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Monday, November 22, 2010

Freely Gotten, Freely Given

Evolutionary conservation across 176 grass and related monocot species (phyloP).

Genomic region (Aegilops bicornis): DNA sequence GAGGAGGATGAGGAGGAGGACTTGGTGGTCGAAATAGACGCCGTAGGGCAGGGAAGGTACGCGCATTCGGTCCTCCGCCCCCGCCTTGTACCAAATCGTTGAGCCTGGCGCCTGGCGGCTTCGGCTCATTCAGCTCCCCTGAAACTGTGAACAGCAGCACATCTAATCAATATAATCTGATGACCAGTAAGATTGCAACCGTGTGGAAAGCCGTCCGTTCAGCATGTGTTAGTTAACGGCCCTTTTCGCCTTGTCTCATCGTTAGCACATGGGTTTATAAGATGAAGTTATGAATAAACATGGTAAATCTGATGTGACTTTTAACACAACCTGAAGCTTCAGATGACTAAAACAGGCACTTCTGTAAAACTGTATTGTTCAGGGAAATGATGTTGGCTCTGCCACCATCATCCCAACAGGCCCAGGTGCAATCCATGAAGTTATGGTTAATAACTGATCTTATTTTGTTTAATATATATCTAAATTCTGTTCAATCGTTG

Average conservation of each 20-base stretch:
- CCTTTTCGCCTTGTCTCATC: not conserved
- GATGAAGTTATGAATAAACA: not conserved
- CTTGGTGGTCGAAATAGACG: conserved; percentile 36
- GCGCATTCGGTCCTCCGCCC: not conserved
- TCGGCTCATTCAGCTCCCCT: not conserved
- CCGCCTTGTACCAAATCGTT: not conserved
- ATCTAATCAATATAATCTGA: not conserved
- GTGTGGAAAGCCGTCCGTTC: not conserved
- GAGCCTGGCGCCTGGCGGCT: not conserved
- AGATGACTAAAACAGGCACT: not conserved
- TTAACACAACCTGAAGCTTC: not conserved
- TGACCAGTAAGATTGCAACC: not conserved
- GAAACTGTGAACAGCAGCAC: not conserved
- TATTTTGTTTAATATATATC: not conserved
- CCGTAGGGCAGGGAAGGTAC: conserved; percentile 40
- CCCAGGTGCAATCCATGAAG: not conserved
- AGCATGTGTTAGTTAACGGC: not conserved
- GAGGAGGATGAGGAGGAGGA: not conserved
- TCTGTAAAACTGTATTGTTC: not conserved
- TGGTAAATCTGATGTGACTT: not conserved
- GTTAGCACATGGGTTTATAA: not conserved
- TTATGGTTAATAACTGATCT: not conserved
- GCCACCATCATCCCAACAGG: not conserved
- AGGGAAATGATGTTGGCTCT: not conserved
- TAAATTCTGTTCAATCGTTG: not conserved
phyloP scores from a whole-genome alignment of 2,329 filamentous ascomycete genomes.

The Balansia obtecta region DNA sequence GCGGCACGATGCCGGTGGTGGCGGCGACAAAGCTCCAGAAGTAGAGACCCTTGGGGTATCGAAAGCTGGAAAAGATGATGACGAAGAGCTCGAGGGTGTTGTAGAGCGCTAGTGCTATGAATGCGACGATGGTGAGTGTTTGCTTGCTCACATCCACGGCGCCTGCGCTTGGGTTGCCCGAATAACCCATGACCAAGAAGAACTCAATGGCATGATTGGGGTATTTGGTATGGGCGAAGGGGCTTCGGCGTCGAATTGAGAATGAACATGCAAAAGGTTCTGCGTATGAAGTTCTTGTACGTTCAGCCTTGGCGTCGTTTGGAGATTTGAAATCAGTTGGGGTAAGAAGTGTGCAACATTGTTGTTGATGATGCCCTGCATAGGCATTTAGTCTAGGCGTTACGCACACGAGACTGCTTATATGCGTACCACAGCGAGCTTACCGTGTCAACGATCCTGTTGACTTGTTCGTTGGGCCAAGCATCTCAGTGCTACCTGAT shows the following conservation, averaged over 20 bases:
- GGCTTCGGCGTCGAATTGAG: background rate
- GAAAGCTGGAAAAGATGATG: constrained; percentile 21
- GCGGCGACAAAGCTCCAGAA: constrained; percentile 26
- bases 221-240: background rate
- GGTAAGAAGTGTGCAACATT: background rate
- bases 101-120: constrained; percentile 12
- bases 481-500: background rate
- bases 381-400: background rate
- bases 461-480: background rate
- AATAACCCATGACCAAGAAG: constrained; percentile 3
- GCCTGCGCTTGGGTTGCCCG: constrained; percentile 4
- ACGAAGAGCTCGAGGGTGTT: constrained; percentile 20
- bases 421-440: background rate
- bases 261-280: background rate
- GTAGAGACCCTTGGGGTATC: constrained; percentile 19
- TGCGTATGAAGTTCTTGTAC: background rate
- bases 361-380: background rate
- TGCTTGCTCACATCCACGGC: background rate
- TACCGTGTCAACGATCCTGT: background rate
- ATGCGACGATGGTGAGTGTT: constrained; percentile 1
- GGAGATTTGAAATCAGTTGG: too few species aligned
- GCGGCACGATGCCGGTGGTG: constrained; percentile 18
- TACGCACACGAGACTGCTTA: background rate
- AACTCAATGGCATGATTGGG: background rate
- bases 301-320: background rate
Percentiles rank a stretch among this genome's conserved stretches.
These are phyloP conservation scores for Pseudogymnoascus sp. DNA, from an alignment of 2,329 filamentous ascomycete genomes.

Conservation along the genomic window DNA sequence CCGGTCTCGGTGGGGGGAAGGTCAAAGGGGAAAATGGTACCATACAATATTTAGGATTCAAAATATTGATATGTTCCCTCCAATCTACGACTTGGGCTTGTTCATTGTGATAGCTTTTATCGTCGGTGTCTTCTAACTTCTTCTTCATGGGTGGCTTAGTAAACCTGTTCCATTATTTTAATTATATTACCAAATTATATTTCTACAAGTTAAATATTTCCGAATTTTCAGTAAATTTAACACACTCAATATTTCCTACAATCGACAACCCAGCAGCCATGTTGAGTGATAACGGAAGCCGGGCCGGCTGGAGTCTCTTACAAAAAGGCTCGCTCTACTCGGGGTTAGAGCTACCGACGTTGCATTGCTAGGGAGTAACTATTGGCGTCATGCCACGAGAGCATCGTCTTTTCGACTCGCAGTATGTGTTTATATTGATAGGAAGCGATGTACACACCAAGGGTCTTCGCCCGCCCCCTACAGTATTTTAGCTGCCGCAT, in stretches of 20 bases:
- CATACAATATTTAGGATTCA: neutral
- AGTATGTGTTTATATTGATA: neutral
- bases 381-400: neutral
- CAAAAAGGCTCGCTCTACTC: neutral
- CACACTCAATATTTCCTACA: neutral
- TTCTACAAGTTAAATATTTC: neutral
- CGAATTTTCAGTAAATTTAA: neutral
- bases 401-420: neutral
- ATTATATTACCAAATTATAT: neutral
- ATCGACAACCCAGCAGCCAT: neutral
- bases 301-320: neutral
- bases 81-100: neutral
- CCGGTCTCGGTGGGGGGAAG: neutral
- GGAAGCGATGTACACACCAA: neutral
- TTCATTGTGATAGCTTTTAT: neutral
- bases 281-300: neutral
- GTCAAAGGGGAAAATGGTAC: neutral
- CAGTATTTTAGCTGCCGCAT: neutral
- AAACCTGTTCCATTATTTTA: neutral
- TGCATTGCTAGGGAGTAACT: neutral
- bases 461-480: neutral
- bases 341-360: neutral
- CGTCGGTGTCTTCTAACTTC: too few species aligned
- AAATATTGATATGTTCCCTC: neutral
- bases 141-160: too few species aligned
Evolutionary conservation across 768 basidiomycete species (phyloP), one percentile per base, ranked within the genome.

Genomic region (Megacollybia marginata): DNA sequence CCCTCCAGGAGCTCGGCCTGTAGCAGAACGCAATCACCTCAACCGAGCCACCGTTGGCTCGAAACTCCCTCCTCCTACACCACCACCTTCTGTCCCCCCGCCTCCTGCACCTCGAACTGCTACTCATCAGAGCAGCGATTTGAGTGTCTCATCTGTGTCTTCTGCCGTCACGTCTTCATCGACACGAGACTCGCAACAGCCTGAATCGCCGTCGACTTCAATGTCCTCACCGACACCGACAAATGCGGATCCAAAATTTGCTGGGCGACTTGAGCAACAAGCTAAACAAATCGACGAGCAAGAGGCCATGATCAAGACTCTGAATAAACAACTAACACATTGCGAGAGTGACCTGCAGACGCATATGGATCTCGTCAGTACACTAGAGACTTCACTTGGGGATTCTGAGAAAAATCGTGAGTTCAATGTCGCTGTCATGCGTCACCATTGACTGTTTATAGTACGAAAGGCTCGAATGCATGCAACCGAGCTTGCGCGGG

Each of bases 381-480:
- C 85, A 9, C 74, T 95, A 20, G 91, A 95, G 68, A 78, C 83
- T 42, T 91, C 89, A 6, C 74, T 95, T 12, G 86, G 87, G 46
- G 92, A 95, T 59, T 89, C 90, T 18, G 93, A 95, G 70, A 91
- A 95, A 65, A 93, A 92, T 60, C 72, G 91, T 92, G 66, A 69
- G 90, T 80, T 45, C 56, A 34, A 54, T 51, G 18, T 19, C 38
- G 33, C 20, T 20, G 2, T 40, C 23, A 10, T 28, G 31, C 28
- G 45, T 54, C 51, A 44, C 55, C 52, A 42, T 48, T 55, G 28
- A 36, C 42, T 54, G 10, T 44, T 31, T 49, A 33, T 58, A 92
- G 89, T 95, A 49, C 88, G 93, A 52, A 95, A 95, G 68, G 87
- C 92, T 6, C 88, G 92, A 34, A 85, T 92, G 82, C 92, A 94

It is sobering that people can reach mature adulthood and continue to expect that they can get something for nothing.  They can be shocked that a “free” offer for a trinket on-line that required only a shipping charge was really a gimmick to get their credit card information for subsequent fraudulent charges.  It is clearly true that we should (despite the advice of the aphorism) very carefully look gift horses in the mouth.  “Free offers” usually come with heavy strings attached.  Once this is said, however, the truth of the matter is that we really do get a lot for free.  For example, I live in a great city with friendly people.  I have an enjoyable job.  I’m loved by my family.  These are things that I did not nor could not earn.  Yet, correctly seen these are not gifts in the sense that I should hoard them and sit in a corner and selfishly attempt to guard them in my lap like a spoiled child.  Rather, these gifts should awaken a sense of celebration—and with it a sense of obligation.  This obligation is not a belated attempt to earn the blessings I have, but a facet of the mature human response of thankfulness.  This showing of appreciation is more than good manners, it is a simple realization that unearned gifts mean that un-repayable debts are now due.  Giving back is an inseparable aspect of thanksgiving.

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